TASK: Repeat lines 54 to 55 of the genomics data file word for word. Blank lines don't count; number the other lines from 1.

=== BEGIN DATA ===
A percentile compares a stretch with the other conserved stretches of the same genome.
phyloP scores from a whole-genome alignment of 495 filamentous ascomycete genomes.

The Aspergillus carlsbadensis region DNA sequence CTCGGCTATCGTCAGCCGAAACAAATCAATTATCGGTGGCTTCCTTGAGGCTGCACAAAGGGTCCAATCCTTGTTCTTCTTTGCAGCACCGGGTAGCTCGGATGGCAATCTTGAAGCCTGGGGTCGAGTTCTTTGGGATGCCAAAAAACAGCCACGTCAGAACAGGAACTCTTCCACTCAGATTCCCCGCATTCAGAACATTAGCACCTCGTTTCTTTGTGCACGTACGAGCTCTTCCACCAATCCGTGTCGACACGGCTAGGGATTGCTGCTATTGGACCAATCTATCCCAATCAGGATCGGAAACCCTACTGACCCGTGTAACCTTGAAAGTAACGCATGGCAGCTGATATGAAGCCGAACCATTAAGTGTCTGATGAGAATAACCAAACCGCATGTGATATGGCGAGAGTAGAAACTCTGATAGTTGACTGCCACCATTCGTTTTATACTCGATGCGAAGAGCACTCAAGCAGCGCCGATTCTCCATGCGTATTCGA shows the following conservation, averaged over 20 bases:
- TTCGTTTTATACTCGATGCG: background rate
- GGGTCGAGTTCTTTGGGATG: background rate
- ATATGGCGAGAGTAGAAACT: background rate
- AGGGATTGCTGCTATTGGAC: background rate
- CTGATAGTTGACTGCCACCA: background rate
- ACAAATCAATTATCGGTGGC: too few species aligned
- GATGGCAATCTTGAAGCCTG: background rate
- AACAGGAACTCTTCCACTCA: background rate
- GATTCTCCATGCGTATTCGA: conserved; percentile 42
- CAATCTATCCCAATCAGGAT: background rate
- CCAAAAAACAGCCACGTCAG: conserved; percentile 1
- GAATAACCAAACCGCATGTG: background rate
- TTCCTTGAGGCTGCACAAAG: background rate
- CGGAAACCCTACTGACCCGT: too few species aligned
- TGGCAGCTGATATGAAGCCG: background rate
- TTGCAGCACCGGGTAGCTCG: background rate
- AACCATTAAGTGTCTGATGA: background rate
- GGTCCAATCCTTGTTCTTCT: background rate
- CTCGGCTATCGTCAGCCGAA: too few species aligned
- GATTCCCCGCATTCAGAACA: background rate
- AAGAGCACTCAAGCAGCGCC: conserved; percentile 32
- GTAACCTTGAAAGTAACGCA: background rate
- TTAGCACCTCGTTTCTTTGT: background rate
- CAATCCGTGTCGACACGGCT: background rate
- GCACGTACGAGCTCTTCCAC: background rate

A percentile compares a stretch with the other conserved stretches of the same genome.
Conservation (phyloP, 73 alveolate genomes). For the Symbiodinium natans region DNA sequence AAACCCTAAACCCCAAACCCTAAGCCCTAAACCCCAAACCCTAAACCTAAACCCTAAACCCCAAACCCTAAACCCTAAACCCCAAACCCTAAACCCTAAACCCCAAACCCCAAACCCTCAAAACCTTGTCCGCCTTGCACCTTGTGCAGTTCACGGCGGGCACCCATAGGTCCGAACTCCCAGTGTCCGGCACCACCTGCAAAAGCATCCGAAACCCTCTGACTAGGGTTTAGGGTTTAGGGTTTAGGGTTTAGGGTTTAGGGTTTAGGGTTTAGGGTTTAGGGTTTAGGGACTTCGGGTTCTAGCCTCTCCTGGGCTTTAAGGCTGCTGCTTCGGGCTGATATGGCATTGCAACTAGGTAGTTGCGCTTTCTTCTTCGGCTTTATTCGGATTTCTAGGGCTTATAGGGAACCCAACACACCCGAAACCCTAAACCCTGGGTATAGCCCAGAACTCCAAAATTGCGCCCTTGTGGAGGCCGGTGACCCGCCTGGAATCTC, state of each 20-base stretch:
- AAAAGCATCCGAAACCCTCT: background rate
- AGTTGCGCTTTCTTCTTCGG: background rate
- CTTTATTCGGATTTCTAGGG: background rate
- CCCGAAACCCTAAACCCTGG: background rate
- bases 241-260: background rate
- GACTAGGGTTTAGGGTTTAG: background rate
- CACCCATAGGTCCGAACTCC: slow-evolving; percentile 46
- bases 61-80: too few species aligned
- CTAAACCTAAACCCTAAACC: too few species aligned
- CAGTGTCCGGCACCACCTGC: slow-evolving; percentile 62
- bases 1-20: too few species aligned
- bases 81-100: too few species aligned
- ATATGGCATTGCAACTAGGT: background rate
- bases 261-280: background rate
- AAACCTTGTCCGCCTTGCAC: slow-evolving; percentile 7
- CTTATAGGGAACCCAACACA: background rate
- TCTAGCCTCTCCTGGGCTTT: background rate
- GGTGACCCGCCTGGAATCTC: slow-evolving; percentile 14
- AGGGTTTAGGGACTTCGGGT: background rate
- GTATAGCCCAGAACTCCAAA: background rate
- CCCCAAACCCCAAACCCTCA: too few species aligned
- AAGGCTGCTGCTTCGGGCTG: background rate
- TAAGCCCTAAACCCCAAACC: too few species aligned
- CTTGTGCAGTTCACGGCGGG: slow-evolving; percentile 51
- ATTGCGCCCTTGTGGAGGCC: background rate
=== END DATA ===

- CTTGTGCAGTTCACGGCGGG: slow-evolving; percentile 51
- ATTGCGCCCTTGTGGAGGCC: background rate